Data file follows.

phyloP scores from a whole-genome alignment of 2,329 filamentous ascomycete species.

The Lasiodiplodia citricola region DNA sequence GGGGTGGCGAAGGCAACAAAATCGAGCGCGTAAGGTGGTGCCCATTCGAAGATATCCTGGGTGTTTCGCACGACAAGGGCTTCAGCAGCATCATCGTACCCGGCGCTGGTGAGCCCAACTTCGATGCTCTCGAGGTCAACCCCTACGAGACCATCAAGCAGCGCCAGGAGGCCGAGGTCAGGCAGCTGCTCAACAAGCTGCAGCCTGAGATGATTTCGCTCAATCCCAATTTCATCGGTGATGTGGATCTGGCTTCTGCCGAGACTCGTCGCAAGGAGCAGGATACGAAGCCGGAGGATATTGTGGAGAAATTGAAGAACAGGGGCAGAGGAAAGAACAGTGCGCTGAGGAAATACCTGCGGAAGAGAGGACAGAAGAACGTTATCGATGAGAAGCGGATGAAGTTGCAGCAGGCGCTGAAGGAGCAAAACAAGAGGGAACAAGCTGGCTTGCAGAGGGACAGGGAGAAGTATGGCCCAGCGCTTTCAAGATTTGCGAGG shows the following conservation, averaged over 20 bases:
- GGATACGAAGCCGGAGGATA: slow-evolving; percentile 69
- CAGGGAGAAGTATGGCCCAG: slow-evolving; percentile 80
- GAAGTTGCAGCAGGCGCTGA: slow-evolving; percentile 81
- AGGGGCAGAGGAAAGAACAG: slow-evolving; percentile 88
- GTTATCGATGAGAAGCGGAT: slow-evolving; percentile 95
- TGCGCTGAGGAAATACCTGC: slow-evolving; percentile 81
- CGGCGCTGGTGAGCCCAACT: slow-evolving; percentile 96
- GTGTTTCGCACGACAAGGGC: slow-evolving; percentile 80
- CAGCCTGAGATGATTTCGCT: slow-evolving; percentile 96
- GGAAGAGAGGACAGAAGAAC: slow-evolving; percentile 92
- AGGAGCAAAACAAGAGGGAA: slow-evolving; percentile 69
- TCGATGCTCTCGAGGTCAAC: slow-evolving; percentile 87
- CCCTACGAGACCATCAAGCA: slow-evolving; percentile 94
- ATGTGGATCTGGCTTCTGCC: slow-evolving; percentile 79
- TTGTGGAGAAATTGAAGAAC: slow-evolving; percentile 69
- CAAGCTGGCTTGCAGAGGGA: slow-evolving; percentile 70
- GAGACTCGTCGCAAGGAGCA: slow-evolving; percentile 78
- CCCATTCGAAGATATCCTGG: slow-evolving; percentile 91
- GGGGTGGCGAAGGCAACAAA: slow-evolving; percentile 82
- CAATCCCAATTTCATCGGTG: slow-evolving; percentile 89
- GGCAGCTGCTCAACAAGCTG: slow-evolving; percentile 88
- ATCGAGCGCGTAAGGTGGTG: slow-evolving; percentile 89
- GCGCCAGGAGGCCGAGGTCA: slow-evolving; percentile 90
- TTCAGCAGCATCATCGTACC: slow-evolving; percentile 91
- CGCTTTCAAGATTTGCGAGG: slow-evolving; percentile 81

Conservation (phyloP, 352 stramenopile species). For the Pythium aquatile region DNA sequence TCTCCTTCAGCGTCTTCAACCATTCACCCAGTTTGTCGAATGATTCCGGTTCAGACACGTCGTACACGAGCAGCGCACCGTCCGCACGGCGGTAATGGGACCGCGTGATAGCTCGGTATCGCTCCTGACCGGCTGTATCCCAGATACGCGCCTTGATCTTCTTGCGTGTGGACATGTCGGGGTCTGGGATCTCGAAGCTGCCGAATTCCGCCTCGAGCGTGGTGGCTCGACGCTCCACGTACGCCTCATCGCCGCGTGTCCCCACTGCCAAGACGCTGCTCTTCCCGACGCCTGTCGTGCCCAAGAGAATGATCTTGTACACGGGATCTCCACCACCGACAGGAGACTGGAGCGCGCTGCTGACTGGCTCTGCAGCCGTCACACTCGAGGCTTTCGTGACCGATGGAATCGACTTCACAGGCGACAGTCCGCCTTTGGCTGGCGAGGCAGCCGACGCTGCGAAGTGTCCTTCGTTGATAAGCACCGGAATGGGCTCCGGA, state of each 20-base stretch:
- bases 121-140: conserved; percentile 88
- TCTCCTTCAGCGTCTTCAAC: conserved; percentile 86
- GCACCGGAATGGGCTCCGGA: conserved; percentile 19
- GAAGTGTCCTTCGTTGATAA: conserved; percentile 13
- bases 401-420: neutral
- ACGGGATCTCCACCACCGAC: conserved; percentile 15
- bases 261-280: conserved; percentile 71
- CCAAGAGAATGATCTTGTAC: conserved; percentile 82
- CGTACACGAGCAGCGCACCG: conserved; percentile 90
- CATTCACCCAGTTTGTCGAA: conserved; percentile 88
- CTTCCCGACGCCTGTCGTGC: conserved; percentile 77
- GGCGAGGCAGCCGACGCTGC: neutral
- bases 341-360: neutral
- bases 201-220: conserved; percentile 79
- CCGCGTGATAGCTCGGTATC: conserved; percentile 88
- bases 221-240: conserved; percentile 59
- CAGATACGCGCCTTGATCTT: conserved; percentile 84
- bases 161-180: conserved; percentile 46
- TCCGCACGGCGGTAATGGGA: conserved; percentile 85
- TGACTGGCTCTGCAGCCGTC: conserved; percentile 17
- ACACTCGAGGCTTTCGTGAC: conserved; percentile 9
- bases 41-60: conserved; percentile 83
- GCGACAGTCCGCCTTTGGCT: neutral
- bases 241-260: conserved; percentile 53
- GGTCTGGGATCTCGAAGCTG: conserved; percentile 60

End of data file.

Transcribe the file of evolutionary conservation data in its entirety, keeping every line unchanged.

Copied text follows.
phyloP scores from a whole-genome alignment of 2,329 filamentous ascomycete species.

The Lasiodiplodia citricola region DNA sequence GGGGTGGCGAAGGCAACAAAATCGAGCGCGTAAGGTGGTGCCCATTCGAAGATATCCTGGGTGTTTCGCACGACAAGGGCTTCAGCAGCATCATCGTACCCGGCGCTGGTGAGCCCAACTTCGATGCTCTCGAGGTCAACCCCTACGAGACCATCAAGCAGCGCCAGGAGGCCGAGGTCAGGCAGCTGCTCAACAAGCTGCAGCCTGAGATGATTTCGCTCAATCCCAATTTCATCGGTGATGTGGATCTGGCTTCTGCCGAGACTCGTCGCAAGGAGCAGGATACGAAGCCGGAGGATATTGTGGAGAAATTGAAGAACAGGGGCAGAGGAAAGAACAGTGCGCTGAGGAAATACCTGCGGAAGAGAGGACAGAAGAACGTTATCGATGAGAAGCGGATGAAGTTGCAGCAGGCGCTGAAGGAGCAAAACAAGAGGGAACAAGCTGGCTTGCAGAGGGACAGGGAGAAGTATGGCCCAGCGCTTTCAAGATTTGCGAGG shows the following conservation, averaged over 20 bases:
- GGATACGAAGCCGGAGGATA: slow-evolving; percentile 69
- CAGGGAGAAGTATGGCCCAG: slow-evolving; percentile 80
- GAAGTTGCAGCAGGCGCTGA: slow-evolving; percentile 81
- AGGGGCAGAGGAAAGAACAG: slow-evolving; percentile 88
- GTTATCGATGAGAAGCGGAT: slow-evolving; percentile 95
- TGCGCTGAGGAAATACCTGC: slow-evolving; percentile 81
- CGGCGCTGGTGAGCCCAACT: slow-evolving; percentile 96
- GTGTTTCGCACGACAAGGGC: slow-evolving; percentile 80
- CAGCCTGAGATGATTTCGCT: slow-evolving; percentile 96
- GGAAGAGAGGACAGAAGAAC: slow-evolving; percentile 92
- AGGAGCAAAACAAGAGGGAA: slow-evolving; percentile 69
- TCGATGCTCTCGAGGTCAAC: slow-evolving; percentile 87
- CCCTACGAGACCATCAAGCA: slow-evolving; percentile 94
- ATGTGGATCTGGCTTCTGCC: slow-evolving; percentile 79
- TTGTGGAGAAATTGAAGAAC: slow-evolving; percentile 69
- CAAGCTGGCTTGCAGAGGGA: slow-evolving; percentile 70
- GAGACTCGTCGCAAGGAGCA: slow-evolving; percentile 78
- CCCATTCGAAGATATCCTGG: slow-evolving; percentile 91
- GGGGTGGCGAAGGCAACAAA: slow-evolving; percentile 82
- CAATCCCAATTTCATCGGTG: slow-evolving; percentile 89
- GGCAGCTGCTCAACAAGCTG: slow-evolving; percentile 88
- ATCGAGCGCGTAAGGTGGTG: slow-evolving; percentile 89
- GCGCCAGGAGGCCGAGGTCA: slow-evolving; percentile 90
- TTCAGCAGCATCATCGTACC: slow-evolving; percentile 91
- CGCTTTCAAGATTTGCGAGG: slow-evolving; percentile 81

Conservation (phyloP, 352 stramenopile species). For the Pythium aquatile region DNA sequence TCTCCTTCAGCGTCTTCAACCATTCACCCAGTTTGTCGAATGATTCCGGTTCAGACACGTCGTACACGAGCAGCGCACCGTCCGCACGGCGGTAATGGGACCGCGTGATAGCTCGGTATCGCTCCTGACCGGCTGTATCCCAGATACGCGCCTTGATCTTCTTGCGTGTGGACATGTCGGGGTCTGGGATCTCGAAGCTGCCGAATTCCGCCTCGAGCGTGGTGGCTCGACGCTCCACGTACGCCTCATCGCCGCGTGTCCCCACTGCCAAGACGCTGCTCTTCCCGACGCCTGTCGTGCCCAAGAGAATGATCTTGTACACGGGATCTCCACCACCGACAGGAGACTGGAGCGCGCTGCTGACTGGCTCTGCAGCCGTCACACTCGAGGCTTTCGTGACCGATGGAATCGACTTCACAGGCGACAGTCCGCCTTTGGCTGGCGAGGCAGCCGACGCTGCGAAGTGTCCTTCGTTGATAAGCACCGGAATGGGCTCCGGA, state of each 20-base stretch:
- bases 121-140: conserved; percentile 88
- TCTCCTTCAGCGTCTTCAAC: conserved; percentile 86
- GCACCGGAATGGGCTCCGGA: conserved; percentile 19
- GAAGTGTCCTTCGTTGATAA: conserved; percentile 13
- bases 401-420: neutral
- ACGGGATCTCCACCACCGAC: conserved; percentile 15
- bases 261-280: conserved; percentile 71
- CCAAGAGAATGATCTTGTAC: conserved; percentile 82
- CGTACACGAGCAGCGCACCG: conserved; percentile 90
- CATTCACCCAGTTTGTCGAA: conserved; percentile 88
- CTTCCCGACGCCTGTCGTGC: conserved; percentile 77
- GGCGAGGCAGCCGACGCTGC: neutral
- bases 341-360: neutral
- bases 201-220: conserved; percentile 79
- CCGCGTGATAGCTCGGTATC: conserved; percentile 88
- bases 221-240: conserved; percentile 59
- CAGATACGCGCCTTGATCTT: conserved; percentile 84
- bases 161-180: conserved; percentile 46
- TCCGCACGGCGGTAATGGGA: conserved; percentile 85
- TGACTGGCTCTGCAGCCGTC: conserved; percentile 17
- ACACTCGAGGCTTTCGTGAC: conserved; percentile 9
- bases 41-60: conserved; percentile 83
- GCGACAGTCCGCCTTTGGCT: neutral
- bases 241-260: conserved; percentile 53
- GGTCTGGGATCTCGAAGCTG: conserved; percentile 60